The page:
How to get ahead on your mortgage

Lookingaftermycents

If there is anything that 2020 has taught me, “it’s hope for the best but prepare for the worst!” Yes, that’s exactly it! After all, paying down your mortgage is definitely a huge step in the right direction to prepare for when the sh!t hits the fan, as they say!

In March 2016, we purchased a pretty standard double brick, 4 bedrooms, one bathroom home in the suburbs of Perth, Western Australia. The housing market at the time was on the way down but was yet to reach rock bottom. If we were to sell today, we would lose about $60,000 plus all of the interest we have paid to the bank over the past 4 years. That is why one of our main goals is to pay it down ASAP and hope the market recovers over the next 6 years when we will be ready to sell.

The interest is the kicker for me; the less we can pay, the better! I feel that is something that people forget about when they say, “We have sold our home, and it made $20,000 on it” mmm, did you? I am sorry to sound like Debbie Downer, but how much interest did you have to pay while you had the mortgage? Did your lender gobble up all of your creams?

I like to keep motivated while tackling this huge task to work out how much interest is charged per day on loan. I have found the monthly amount that gets charged on the statement is huge, so I take the number and divide it by the number of days in the month, and I write it down .... EVERY month. This now turns a $754.35 elephant into a $24.35 chewable chunk! It is much easier to find $24.35 to add to the mortgage a day then find another $754.35 somewhere in the budget. Putting those small amounts into the Mortgage Repayments regularly really makes a difference. I also track the loan's balance as it goes down in a self-made coloring in the chart. It lives on the fridge to remind me every day of the progress we are making.

Are you thinking you might also like to pay your mortgage, but you are not sure you have any extra dollars in the budget to allocate to it? You don’t have to be adding thousands or even hundreds of dollars extra to a monthly repayment to really make a difference. I will list a few quick and simple things we do below that save us thousands in interest and get us to our goals in record timing.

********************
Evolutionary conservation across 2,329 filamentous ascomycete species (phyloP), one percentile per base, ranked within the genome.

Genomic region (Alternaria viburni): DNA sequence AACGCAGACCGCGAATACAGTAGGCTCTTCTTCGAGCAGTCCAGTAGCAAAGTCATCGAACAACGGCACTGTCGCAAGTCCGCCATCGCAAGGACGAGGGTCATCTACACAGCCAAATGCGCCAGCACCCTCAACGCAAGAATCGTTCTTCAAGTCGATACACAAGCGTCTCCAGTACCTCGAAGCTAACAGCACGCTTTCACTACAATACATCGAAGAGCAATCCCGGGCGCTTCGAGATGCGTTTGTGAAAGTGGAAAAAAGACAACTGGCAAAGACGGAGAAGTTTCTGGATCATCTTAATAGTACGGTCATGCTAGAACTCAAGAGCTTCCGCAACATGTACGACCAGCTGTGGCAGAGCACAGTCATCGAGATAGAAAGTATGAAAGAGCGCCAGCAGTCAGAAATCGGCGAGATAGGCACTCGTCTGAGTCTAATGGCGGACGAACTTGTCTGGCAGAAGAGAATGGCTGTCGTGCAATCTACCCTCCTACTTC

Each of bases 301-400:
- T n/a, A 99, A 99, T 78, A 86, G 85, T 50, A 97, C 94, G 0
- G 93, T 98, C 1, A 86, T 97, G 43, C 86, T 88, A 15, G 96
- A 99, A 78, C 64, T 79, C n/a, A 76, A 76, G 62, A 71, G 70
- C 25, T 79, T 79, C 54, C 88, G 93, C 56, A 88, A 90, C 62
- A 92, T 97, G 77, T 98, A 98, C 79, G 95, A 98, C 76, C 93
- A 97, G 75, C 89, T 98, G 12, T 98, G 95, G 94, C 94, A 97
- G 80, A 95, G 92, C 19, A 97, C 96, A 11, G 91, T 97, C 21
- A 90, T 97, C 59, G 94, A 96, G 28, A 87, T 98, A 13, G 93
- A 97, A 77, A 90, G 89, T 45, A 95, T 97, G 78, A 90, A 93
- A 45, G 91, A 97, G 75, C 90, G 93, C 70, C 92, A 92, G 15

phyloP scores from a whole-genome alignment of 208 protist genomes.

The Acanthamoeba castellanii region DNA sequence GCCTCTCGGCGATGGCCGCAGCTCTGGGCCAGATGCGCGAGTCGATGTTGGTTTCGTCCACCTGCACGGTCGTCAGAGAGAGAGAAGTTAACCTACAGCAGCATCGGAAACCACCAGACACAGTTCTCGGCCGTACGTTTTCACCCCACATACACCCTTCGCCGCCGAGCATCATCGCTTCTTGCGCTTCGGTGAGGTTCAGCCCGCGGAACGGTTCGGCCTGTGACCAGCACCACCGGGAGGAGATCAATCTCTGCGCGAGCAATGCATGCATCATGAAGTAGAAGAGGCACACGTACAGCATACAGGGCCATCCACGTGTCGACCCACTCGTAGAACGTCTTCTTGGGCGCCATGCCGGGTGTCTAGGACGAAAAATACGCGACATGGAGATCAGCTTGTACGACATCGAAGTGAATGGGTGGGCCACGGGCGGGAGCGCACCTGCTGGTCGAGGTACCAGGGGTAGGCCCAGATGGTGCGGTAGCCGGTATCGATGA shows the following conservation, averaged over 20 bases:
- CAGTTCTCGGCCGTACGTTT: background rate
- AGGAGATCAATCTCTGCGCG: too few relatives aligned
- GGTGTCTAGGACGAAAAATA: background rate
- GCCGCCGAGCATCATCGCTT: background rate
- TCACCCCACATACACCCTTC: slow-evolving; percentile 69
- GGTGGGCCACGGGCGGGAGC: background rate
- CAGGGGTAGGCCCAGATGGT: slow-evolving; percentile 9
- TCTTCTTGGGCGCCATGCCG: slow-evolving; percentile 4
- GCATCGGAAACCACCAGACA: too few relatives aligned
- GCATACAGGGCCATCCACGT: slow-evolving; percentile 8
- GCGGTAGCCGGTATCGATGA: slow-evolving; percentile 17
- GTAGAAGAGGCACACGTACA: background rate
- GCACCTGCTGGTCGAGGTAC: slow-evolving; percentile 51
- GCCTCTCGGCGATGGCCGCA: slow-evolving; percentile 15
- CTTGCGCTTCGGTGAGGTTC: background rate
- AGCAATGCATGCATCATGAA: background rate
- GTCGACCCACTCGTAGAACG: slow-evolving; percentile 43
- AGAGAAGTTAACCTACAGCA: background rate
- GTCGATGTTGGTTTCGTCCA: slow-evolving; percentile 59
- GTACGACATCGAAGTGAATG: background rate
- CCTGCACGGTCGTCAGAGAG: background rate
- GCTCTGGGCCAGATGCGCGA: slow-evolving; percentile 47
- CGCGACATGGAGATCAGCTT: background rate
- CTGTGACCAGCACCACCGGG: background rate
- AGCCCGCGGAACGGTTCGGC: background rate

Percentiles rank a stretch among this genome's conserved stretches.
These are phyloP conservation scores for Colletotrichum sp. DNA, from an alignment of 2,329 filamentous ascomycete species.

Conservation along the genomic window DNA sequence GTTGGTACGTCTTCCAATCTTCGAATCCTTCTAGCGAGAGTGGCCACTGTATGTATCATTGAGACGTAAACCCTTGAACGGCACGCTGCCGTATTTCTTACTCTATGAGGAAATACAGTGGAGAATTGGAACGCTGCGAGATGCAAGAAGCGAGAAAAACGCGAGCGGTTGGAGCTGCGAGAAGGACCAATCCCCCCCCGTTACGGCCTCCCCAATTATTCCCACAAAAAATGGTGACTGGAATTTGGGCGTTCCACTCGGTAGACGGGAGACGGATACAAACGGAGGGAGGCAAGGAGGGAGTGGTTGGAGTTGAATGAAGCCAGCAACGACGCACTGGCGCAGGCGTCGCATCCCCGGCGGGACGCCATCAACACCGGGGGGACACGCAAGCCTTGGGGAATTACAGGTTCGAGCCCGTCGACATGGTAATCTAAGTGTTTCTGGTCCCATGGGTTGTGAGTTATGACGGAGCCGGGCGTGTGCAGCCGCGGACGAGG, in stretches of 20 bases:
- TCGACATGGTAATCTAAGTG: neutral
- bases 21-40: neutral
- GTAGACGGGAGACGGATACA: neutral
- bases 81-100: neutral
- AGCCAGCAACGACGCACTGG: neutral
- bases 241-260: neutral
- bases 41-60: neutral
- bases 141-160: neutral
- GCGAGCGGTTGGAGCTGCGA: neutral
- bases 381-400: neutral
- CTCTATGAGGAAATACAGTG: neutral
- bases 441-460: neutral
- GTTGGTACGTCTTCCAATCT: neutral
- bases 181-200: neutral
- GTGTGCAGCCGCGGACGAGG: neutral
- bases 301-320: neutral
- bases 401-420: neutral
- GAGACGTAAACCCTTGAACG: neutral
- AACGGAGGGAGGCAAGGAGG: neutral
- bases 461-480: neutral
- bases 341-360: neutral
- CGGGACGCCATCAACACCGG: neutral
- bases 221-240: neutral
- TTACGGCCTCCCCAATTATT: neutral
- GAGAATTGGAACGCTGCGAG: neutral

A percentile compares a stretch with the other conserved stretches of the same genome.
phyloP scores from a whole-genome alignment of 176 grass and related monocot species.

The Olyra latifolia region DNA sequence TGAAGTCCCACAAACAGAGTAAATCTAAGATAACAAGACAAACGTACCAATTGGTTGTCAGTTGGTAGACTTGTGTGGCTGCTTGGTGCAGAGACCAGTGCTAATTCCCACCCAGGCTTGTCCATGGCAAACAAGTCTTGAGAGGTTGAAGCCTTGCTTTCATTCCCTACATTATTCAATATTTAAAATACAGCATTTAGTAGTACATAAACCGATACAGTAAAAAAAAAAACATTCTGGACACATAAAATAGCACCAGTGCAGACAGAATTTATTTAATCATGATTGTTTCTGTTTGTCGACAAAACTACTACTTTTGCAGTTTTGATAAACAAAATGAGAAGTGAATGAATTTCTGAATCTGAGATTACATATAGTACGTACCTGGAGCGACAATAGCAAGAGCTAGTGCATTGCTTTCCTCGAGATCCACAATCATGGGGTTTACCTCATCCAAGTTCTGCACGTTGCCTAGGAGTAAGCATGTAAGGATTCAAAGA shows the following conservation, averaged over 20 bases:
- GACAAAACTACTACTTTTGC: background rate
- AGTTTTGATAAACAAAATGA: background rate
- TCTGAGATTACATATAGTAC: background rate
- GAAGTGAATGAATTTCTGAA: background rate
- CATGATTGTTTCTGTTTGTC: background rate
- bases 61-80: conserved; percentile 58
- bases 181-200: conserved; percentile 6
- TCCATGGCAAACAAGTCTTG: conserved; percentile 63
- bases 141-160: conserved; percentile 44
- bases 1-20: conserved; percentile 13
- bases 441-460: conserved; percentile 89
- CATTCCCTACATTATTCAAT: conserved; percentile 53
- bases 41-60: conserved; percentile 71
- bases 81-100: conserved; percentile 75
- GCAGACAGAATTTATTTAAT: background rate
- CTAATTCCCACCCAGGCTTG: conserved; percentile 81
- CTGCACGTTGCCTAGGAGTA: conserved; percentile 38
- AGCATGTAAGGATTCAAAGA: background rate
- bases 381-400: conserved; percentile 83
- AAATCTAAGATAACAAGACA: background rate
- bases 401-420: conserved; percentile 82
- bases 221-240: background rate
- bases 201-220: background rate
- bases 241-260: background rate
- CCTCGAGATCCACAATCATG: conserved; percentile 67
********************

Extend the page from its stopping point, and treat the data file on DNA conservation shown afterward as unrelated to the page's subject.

Repayments - Updating our monthly mortgage payments to a weekly payment.

Wage Cream – Each time we get paid our wages, I work out the budget to the nearest whole hundred or tens, i.e., if I was paid $764.00 then I would ensure to allocate the budget up to $700 or $750 then the rest is cream $64 or $14, and I pay it straight off the mortgage.

Cleaning Accounts – Once or twice a week, I will go into our spending accounts and move the ‘untidy’ amount in there to make it a clean number, i.e., the balance may be  $109.87. I will transfer $9.87 to the mortgage. You can choose whatever you are comfortable with here .. it all adds up so quickly.

Side Hustle - Any side hustle money I make gets placed onto the mortgage as soon as I make it, so we don’t spend it on other things. A couple of my favorite ones are selling unwanted goods, baking treats to sell to friends at work, and completing mini mystery shopping tasks through app’s like Smart Spotter and Field Agent.  

Off-Set account – Our bank offers an off-set account that links to our mortgage, it means that our savings and emergency funds can sit in the bank accessible for when we need them but be applied to the balance of our mortgage, off-setting the amount we owe and reducing the principal. This is currently saving us just over $100 a month in interest that is not being charged.

There you have it, that I just a few simple ways we are paying our mortgage down faster and helping us prepare for those harder times in life when the last thing you want to be worried about is the roof over your head.


Have a great day

Ems @lookingaftermycents

Disclaimer: The author is not a financial advisor and the information provided is general in nature and was prepared for information purposes only. This article should not be considered to constitute financial advice. Accordingly, reliance should not be placed on this article as the basis for making an investment, financial or other decision. This information does not take into account your investment objectives, particular needs or financial situation.

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